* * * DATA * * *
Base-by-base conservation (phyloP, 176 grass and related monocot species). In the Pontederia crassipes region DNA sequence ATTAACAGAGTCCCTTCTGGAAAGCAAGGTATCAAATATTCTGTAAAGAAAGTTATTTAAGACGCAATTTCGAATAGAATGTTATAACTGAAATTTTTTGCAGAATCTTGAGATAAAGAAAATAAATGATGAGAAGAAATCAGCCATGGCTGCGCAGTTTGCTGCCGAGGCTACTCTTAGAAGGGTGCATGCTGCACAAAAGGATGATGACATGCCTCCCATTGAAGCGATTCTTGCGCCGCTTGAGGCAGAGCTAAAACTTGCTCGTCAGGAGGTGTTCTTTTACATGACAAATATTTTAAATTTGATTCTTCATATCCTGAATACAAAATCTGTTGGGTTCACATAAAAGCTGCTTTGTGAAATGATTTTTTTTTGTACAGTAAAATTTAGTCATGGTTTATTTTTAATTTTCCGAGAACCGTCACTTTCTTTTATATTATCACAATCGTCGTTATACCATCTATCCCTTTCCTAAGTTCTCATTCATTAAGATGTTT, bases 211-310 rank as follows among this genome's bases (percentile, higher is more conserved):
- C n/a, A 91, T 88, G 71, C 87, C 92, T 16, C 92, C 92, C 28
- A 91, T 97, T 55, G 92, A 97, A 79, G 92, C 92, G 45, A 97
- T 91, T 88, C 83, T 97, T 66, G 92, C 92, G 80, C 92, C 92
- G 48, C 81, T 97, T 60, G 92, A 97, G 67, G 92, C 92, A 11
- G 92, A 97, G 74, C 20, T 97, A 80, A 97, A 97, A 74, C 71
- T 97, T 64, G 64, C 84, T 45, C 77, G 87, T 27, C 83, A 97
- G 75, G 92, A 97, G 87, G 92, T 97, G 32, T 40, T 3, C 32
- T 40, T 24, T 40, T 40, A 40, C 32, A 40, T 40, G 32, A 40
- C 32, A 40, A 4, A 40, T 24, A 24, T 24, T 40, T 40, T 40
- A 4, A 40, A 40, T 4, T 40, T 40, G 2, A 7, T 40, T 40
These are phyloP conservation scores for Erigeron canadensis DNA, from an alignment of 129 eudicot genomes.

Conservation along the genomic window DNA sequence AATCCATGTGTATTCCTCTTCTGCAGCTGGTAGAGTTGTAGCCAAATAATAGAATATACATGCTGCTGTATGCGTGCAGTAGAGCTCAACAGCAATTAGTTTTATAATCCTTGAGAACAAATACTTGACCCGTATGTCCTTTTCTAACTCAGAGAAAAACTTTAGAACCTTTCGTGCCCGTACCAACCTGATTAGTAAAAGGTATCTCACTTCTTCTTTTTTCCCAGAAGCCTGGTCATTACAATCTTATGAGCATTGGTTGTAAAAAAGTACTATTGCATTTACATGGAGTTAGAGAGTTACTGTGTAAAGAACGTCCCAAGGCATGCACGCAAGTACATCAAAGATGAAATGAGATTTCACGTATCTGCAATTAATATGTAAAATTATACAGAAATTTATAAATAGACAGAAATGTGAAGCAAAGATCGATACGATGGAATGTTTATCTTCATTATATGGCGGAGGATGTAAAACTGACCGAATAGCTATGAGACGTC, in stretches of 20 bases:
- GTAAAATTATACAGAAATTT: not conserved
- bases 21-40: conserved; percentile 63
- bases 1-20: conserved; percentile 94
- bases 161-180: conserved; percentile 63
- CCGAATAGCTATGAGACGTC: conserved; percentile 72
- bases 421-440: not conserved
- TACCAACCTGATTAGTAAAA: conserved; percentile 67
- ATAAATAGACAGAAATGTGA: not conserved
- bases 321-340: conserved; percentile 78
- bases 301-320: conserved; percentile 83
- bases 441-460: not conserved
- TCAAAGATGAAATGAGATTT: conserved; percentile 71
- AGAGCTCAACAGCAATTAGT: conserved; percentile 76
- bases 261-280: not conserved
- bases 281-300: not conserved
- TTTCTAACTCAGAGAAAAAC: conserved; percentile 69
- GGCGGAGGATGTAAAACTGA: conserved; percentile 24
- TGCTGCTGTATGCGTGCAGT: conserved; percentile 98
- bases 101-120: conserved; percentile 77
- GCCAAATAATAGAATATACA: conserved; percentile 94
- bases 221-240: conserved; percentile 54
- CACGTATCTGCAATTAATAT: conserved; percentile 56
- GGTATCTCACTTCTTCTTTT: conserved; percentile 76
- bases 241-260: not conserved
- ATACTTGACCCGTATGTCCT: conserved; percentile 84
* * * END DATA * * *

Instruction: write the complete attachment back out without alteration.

Base-by-base conservation (phyloP, 176 grass and related monocot species). In the Pontederia crassipes region DNA sequence ATTAACAGAGTCCCTTCTGGAAAGCAAGGTATCAAATATTCTGTAAAGAAAGTTATTTAAGACGCAATTTCGAATAGAATGTTATAACTGAAATTTTTTGCAGAATCTTGAGATAAAGAAAATAAATGATGAGAAGAAATCAGCCATGGCTGCGCAGTTTGCTGCCGAGGCTACTCTTAGAAGGGTGCATGCTGCACAAAAGGATGATGACATGCCTCCCATTGAAGCGATTCTTGCGCCGCTTGAGGCAGAGCTAAAACTTGCTCGTCAGGAGGTGTTCTTTTACATGACAAATATTTTAAATTTGATTCTTCATATCCTGAATACAAAATCTGTTGGGTTCACATAAAAGCTGCTTTGTGAAATGATTTTTTTTTGTACAGTAAAATTTAGTCATGGTTTATTTTTAATTTTCCGAGAACCGTCACTTTCTTTTATATTATCACAATCGTCGTTATACCATCTATCCCTTTCCTAAGTTCTCATTCATTAAGATGTTT, bases 211-310 rank as follows among this genome's bases (percentile, higher is more conserved):
- C n/a, A 91, T 88, G 71, C 87, C 92, T 16, C 92, C 92, C 28
- A 91, T 97, T 55, G 92, A 97, A 79, G 92, C 92, G 45, A 97
- T 91, T 88, C 83, T 97, T 66, G 92, C 92, G 80, C 92, C 92
- G 48, C 81, T 97, T 60, G 92, A 97, G 67, G 92, C 92, A 11
- G 92, A 97, G 74, C 20, T 97, A 80, A 97, A 97, A 74, C 71
- T 97, T 64, G 64, C 84, T 45, C 77, G 87, T 27, C 83, A 97
- G 75, G 92, A 97, G 87, G 92, T 97, G 32, T 40, T 3, C 32
- T 40, T 24, T 40, T 40, A 40, C 32, A 40, T 40, G 32, A 40
- C 32, A 40, A 4, A 40, T 24, A 24, T 24, T 40, T 40, T 40
- A 4, A 40, A 40, T 4, T 40, T 40, G 2, A 7, T 40, T 40
These are phyloP conservation scores for Erigeron canadensis DNA, from an alignment of 129 eudicot genomes.

Conservation along the genomic window DNA sequence AATCCATGTGTATTCCTCTTCTGCAGCTGGTAGAGTTGTAGCCAAATAATAGAATATACATGCTGCTGTATGCGTGCAGTAGAGCTCAACAGCAATTAGTTTTATAATCCTTGAGAACAAATACTTGACCCGTATGTCCTTTTCTAACTCAGAGAAAAACTTTAGAACCTTTCGTGCCCGTACCAACCTGATTAGTAAAAGGTATCTCACTTCTTCTTTTTTCCCAGAAGCCTGGTCATTACAATCTTATGAGCATTGGTTGTAAAAAAGTACTATTGCATTTACATGGAGTTAGAGAGTTACTGTGTAAAGAACGTCCCAAGGCATGCACGCAAGTACATCAAAGATGAAATGAGATTTCACGTATCTGCAATTAATATGTAAAATTATACAGAAATTTATAAATAGACAGAAATGTGAAGCAAAGATCGATACGATGGAATGTTTATCTTCATTATATGGCGGAGGATGTAAAACTGACCGAATAGCTATGAGACGTC, in stretches of 20 bases:
- GTAAAATTATACAGAAATTT: not conserved
- bases 21-40: conserved; percentile 63
- bases 1-20: conserved; percentile 94
- bases 161-180: conserved; percentile 63
- CCGAATAGCTATGAGACGTC: conserved; percentile 72
- bases 421-440: not conserved
- TACCAACCTGATTAGTAAAA: conserved; percentile 67
- ATAAATAGACAGAAATGTGA: not conserved
- bases 321-340: conserved; percentile 78
- bases 301-320: conserved; percentile 83
- bases 441-460: not conserved
- TCAAAGATGAAATGAGATTT: conserved; percentile 71
- AGAGCTCAACAGCAATTAGT: conserved; percentile 76
- bases 261-280: not conserved
- bases 281-300: not conserved
- TTTCTAACTCAGAGAAAAAC: conserved; percentile 69
- GGCGGAGGATGTAAAACTGA: conserved; percentile 24
- TGCTGCTGTATGCGTGCAGT: conserved; percentile 98
- bases 101-120: conserved; percentile 77
- GCCAAATAATAGAATATACA: conserved; percentile 94
- bases 221-240: conserved; percentile 54
- CACGTATCTGCAATTAATAT: conserved; percentile 56
- GGTATCTCACTTCTTCTTTT: conserved; percentile 76
- bases 241-260: not conserved
- ATACTTGACCCGTATGTCCT: conserved; percentile 84